Saturday, September 20, 2014

Madernassa Pear: the Roero symbol

Madernassa tree on the Negro wine estate in Canale
In August, we went to Guarene, in the Roero wine district, to meet with our winemaker friend Giuseppino Anfossi who, after intrucing us to his amazing Arneis DOCG, drove us to Osteria La Madernassa where we met the Herbalist chef, Michelangelo Mammoliti and had a peek through his very creative mind.

Just like Langhe and Monferrao, the other newly listed UNESCO wine districts in Piedmont, Roero is famous for its wines, hazelnut groves, white truffles, fresh pasta and cheese shops, but also for its orchards and fruits. In fact, this is the area of the Madernassa pear
Yes, just like the name of the high-end restaurant where Michelangelo designs new dishes based of the locally grown herbs and flowers.

orchard and vineyard covered hills in Guarene
So, what is this Madernassa pear? And why is everybody so proud about it??

Apparently, this variety of pears is a natural graft born from a seed of the French Martin Sec pear randomly carried by the wind, at the end of 1700. The name Madernassa comes from the Madernassa hamlet located on a hill between Guarene and Vezza d'Alba.
Similarly to the Martin Sec, the peel of the Madernassa pear is yellowish-green, brown and with reddish nuances. Its pulp is crunchy and sweet.
The mother plant dated back to 1784 circa, but it got cut down in 1914, however around 1920s, Madernassa pears hit popularity!

Madernassa pear tree on La Madernassa resort property 
Today, the largest production area is in Val Grana, where Castelmagno cheese is also from because the plant loves sandy and muddy soils. Thanks to its low sugar content, this pear is ideal for diabetics and because it's the fruit with the lowest calory content is also very good for all the people on diet.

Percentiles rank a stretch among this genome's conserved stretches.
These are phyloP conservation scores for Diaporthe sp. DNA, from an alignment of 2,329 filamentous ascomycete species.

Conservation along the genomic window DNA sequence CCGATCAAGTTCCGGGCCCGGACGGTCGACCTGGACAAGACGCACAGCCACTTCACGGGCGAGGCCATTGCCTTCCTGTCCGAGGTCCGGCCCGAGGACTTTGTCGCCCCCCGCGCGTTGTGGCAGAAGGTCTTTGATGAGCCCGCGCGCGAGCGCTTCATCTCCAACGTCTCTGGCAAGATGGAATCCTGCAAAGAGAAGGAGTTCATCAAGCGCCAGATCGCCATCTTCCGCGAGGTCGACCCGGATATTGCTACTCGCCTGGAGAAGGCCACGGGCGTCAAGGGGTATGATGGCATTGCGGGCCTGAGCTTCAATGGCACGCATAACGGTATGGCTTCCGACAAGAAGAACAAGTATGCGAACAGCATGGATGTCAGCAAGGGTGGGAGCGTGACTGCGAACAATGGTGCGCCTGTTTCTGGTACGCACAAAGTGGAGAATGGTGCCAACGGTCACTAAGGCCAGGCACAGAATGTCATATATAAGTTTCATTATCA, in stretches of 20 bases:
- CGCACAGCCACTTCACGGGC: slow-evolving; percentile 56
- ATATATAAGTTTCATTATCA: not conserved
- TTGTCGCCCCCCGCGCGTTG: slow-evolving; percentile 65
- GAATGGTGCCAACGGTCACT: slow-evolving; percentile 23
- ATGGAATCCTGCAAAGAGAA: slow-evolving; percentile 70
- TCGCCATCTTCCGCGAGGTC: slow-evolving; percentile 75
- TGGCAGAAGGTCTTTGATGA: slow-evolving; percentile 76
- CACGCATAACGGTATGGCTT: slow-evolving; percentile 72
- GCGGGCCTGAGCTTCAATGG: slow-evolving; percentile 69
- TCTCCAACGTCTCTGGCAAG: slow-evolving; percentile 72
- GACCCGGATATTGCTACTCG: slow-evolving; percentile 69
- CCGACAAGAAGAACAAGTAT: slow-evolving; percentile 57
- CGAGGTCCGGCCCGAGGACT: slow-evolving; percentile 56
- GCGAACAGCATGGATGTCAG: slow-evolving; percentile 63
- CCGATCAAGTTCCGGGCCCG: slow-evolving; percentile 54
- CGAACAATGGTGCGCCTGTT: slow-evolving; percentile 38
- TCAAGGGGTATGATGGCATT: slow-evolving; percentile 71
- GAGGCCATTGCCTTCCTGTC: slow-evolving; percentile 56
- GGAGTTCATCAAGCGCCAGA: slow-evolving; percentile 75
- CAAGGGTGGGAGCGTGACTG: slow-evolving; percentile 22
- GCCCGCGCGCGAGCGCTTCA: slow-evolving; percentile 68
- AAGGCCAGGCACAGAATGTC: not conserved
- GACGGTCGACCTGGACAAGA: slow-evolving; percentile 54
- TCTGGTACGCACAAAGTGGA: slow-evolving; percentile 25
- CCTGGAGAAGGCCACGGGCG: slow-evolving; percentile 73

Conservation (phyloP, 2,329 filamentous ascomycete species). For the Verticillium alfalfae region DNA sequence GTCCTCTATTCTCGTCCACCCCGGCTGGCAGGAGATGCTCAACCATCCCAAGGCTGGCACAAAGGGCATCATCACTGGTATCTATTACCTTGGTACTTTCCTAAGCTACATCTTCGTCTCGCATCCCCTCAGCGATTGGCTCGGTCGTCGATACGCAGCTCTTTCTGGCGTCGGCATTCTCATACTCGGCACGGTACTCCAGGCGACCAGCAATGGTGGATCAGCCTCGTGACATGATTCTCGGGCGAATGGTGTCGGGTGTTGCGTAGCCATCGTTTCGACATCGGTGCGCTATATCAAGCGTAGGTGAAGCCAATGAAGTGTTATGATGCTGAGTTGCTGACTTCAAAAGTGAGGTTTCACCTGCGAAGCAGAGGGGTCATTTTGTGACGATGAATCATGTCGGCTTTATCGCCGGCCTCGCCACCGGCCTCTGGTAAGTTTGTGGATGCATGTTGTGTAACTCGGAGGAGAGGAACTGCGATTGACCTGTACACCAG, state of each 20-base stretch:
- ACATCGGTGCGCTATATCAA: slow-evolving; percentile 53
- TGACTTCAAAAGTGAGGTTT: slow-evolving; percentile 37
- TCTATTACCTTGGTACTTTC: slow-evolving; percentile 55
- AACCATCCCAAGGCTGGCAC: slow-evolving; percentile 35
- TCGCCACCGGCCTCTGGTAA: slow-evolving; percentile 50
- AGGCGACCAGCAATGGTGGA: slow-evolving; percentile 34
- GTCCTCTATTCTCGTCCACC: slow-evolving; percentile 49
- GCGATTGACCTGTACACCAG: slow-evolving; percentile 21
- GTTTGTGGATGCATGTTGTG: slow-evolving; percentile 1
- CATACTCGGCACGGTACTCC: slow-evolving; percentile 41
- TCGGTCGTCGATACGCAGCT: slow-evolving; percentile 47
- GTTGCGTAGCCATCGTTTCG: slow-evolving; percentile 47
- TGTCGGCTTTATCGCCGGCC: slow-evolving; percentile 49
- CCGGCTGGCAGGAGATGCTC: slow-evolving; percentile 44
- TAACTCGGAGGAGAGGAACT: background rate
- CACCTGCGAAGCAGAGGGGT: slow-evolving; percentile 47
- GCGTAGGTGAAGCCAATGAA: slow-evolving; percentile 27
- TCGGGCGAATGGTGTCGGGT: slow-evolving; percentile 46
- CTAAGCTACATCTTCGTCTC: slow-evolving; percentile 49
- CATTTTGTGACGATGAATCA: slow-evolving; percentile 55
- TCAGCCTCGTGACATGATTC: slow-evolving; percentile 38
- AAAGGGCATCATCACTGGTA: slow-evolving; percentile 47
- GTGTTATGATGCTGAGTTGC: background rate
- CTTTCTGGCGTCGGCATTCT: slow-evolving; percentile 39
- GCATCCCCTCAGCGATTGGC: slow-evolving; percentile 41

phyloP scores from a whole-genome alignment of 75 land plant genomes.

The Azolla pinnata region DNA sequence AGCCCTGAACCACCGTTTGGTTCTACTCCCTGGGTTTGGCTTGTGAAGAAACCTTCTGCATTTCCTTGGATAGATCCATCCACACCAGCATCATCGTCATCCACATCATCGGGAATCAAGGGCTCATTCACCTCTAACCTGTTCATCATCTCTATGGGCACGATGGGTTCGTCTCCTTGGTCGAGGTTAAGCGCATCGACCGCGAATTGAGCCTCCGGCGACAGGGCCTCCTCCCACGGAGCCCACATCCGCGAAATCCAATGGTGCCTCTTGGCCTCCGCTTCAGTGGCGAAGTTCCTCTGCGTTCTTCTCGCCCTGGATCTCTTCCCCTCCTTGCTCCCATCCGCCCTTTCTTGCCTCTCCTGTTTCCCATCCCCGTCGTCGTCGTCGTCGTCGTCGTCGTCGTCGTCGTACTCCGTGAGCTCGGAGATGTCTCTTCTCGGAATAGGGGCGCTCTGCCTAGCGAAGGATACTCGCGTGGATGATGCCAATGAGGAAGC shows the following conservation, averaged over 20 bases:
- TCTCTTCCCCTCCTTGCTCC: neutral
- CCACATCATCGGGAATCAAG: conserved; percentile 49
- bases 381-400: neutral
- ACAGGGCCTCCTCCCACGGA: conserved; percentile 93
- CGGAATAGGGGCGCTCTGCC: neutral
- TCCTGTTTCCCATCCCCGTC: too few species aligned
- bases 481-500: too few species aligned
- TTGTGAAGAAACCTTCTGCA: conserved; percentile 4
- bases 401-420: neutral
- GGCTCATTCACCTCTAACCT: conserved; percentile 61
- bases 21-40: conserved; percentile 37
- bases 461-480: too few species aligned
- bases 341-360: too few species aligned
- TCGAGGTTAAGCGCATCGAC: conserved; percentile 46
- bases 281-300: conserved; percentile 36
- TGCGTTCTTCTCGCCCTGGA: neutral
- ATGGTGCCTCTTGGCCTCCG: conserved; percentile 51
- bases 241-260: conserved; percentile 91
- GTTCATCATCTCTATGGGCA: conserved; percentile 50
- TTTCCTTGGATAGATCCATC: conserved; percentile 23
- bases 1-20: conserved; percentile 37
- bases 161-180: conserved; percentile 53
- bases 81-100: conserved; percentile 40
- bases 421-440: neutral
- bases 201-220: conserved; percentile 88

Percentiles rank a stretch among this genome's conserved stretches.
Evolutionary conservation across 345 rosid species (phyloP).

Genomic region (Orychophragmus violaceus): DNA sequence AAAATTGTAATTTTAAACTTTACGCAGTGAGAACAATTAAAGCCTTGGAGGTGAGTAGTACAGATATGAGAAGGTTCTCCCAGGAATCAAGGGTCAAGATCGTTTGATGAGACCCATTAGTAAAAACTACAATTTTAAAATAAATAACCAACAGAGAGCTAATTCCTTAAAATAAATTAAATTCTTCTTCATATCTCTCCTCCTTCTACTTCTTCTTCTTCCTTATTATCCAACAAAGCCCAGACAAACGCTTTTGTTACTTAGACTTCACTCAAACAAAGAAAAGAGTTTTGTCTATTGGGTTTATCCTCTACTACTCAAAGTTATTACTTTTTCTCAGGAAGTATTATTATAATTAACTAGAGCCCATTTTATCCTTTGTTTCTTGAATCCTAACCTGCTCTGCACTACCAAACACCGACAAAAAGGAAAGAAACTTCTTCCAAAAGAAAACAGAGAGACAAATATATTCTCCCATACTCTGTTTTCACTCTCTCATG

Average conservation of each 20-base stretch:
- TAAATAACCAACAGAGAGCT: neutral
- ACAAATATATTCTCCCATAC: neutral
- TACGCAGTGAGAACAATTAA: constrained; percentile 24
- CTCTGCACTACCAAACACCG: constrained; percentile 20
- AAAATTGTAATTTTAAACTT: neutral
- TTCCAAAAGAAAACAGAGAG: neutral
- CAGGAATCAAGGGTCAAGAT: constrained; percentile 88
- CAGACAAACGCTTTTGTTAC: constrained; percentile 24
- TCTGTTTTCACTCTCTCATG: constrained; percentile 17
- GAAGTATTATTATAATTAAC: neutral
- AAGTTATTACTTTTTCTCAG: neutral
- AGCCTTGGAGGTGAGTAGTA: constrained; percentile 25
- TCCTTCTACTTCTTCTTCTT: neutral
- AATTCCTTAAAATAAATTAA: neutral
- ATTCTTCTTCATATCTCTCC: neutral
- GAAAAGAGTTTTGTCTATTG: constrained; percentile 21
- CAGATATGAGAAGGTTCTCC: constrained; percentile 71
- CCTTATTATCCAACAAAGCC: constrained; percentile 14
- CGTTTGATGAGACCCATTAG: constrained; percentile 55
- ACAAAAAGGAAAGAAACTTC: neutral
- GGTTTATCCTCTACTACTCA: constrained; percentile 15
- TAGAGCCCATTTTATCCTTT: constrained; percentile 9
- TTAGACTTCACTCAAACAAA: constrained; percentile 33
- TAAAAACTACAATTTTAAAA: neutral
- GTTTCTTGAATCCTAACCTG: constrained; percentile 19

Being very low and sodium but very high in potassium it's very good also for athletes and young people; its high fiber content and easy digestibility makes it perfect for all the people with metabolism disorders. 
Interestingly, 80% of the total Madernassa pear production is certified organic and a lot are used to make industrial fruit salads, juices and sauces (always organic certified), a favorite of the German market! 
This is a particularly wild and rustic fruit, slightly flattened at the bottom and its pulp is very aromatic, compact, crunchy, intense and white. October is the harvest season of the Madernassa pear which can be cooked and used in many specialties. 

The Roero communities have started the application for the IGP (Indicazione Geografica Protetta) certification to guarantee that only this very kind of pear, produced in Roero can carry the Madernassa name. Moreover, in the effort to promote it as a unique fruit, the Guarene municipality registered it as "Madernassa Pear of Guarene and Roero".

the castle of Guarene in the background, Madernassa pear trail in Vezze d'Alba

So, mark the Roero wine district down for its wines, white truffles, hazelnut groves, peaches and Madernassa pears. 
Remember to visit Guarene and to go on a Madernassa pear hike in Vezze d'Alba where you'll experience the peaceful country side of rural Piedmont, walking through orchards, plains, along the brooks and on the picturesque tree covered hills. At the end of the day, you'll deserve at least one of the Roero traditional dishes made with Madernassa pears, like: 
- baked pears
- wine poached Madernassa pears with cloves, sugar and cinnamon 
- jams and preserves
- pies with rum, chocolate and Madernassa pears
- sweet timbales with corn meal and wine poached Madernassa pears

Andrea Lee, Alessandra Mazzocchi and Katie Hinbern peeling and cutting the Madernassa pears
At Turin Epicurean Capital 2014, we were very lucky because Mr Armando Accossato, the Guarene agriculture council member, let us have a whole crate of Madernassa pears. Benedetta Oggero, our cooking class instructor incorporated them in the cooking class menu by teaching a super delish bruschetta with sauteed Madernassa pears, Raschera cheese, honey and chopped hazelnuts

Elena Chesta Schwarz assembling the bruschettas

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